|Eating extra calories when you are sick - adults|
Getting more calories - adults
If you are sick or getting cancer treatment, you may not feel like eating. But it is important to get enough protein and calories so that you do not lose too much weight. Eating well will help you handle your illness and side effects of treatment better.
Change your eating habits to get more calories:
- Eat when you are hungry, not just at mealtimes.
- Eat 5 or 6 small meals a day instead of 3 large ones.
- Keep healthy snacks handy.
- Do not fill up on liquids before or during your meals.
- Ask your doctor or nurse if you can have a glass of wine or beer with your meal. It may make you feel like eating more.
Ask others to prepare food for you. You may feel like eating, but you might not have enough energy to cook.
Make eating more pleasant:
- Use soft lighting and play relaxing music.
- Eat with family or friends.
- Listen to the radio or watch TV.
- Try new recipes or new foods.
When you feel up to it, make some simple meals and freeze them to eat later. Ask your doctor or nurse about "Meals on Wheels" or other programs that bring food to your house.
Ways to Add Calories to Your Food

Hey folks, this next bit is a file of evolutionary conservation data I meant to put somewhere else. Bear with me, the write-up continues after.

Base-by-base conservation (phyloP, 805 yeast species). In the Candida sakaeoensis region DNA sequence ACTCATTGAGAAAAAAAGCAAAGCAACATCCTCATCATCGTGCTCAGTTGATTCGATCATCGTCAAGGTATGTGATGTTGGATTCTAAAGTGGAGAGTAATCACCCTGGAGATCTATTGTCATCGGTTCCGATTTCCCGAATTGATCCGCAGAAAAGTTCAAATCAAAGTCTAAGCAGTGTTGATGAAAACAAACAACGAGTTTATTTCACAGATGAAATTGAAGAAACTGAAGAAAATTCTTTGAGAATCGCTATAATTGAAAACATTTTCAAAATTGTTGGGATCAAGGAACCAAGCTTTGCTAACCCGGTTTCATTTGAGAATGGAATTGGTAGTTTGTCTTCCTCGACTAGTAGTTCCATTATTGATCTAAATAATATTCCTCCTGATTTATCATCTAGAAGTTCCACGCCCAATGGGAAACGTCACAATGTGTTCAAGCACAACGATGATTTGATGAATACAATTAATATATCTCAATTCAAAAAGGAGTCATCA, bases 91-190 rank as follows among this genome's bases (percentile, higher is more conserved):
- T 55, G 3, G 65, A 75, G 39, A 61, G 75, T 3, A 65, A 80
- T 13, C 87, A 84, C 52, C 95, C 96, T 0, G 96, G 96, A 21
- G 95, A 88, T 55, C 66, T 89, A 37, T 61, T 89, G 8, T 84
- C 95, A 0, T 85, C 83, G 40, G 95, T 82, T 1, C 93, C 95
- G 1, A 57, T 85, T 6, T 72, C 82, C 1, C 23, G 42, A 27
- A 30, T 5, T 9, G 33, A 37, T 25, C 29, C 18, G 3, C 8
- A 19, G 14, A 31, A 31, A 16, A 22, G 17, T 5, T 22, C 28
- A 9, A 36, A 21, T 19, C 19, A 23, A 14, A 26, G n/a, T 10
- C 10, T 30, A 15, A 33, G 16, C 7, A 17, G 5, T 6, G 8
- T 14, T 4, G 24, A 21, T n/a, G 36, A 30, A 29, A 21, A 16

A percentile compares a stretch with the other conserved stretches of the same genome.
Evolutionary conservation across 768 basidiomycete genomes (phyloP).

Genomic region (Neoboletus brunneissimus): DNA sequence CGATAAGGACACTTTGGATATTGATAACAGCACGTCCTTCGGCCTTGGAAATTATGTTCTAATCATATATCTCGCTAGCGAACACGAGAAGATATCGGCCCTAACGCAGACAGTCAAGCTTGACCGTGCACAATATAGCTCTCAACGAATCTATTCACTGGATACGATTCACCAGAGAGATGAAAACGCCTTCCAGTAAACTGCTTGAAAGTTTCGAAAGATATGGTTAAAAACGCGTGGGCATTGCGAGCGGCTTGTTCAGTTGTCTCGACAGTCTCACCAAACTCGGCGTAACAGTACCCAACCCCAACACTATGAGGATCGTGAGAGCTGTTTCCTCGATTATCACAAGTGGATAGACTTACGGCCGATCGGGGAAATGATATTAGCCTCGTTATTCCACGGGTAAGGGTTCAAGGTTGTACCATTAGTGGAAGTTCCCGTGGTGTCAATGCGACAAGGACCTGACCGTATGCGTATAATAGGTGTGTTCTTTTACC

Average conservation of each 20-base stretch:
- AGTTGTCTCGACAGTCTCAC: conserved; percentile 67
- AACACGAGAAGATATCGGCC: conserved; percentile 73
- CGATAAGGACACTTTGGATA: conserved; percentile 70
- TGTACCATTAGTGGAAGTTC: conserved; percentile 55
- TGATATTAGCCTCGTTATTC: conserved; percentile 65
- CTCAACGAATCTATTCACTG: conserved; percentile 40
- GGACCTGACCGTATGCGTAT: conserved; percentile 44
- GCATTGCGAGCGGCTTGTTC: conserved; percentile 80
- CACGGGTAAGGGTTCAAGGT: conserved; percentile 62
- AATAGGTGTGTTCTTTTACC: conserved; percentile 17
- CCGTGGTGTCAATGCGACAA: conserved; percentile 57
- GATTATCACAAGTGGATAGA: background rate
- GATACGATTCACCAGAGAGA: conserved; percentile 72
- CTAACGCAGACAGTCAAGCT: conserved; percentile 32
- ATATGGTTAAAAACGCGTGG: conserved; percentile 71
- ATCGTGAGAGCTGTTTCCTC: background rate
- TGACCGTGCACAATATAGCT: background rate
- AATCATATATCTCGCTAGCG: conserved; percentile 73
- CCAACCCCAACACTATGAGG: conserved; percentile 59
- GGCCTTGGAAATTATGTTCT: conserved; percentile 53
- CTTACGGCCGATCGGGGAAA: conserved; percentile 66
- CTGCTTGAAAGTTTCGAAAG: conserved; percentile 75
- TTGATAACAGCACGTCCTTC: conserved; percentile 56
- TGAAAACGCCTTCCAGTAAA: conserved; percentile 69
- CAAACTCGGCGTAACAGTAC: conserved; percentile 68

Sauté or fry your food (ask your doctor first about this). Add butter or margarine to foods when you are cooking, or put them on foods that are already cooked. Eat peanut butter sandwiches, or put peanut butter on some vegetables or fruits, such as carrots or apples.
Mix whole milk or half-and-half with canned soups. Add protein supplements to yogurt, milkshakes, fruit smoothies, or pudding. Add honey to juices. Drink eggnog, milkshakes, or prepared liquid supplements between meals. Add cream sauce or melt cheese over vegetables.
Ask your doctor about liquid nutrition drinks.
Nutrition and Physical Activity During and After Cancer Treatment: An American Cancer Society Guide for Informed Choices. Doyle C, Kushi LH, Byers T, Courneya KS, Denmark-Wahnefried, et al, for the 2006 Nutrition, Physical Activity and Cancer Survivorship Advisory Committee. CA Cancer J Clin. 2006;56;323-353.
Ottery FD. Cancer-related weight loss. In: Walsh D, Caraceni AT, Fainsinger R, et al, eds. Palliative Medicine. 1st ed. Philadelphia, Pa: Saunders Elsevier; 2008:chap 133.
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Review Date: 9/6/2010
Review By: Linda J. Vorvick, MD, Medical Director, MEDEX Northwest Division of Physician Assistant Studies, University of Washington, School of Medicine; and James R. Mason, MD, Oncologist, Director, Blood and Marrow Transplantation Program and Stem Cell Processing Lab, Scripps Clinic, Torrey Pines, California. Also reviewed by David Zieve, MD, MHA, Medical Director, A.D.A.M., Inc.
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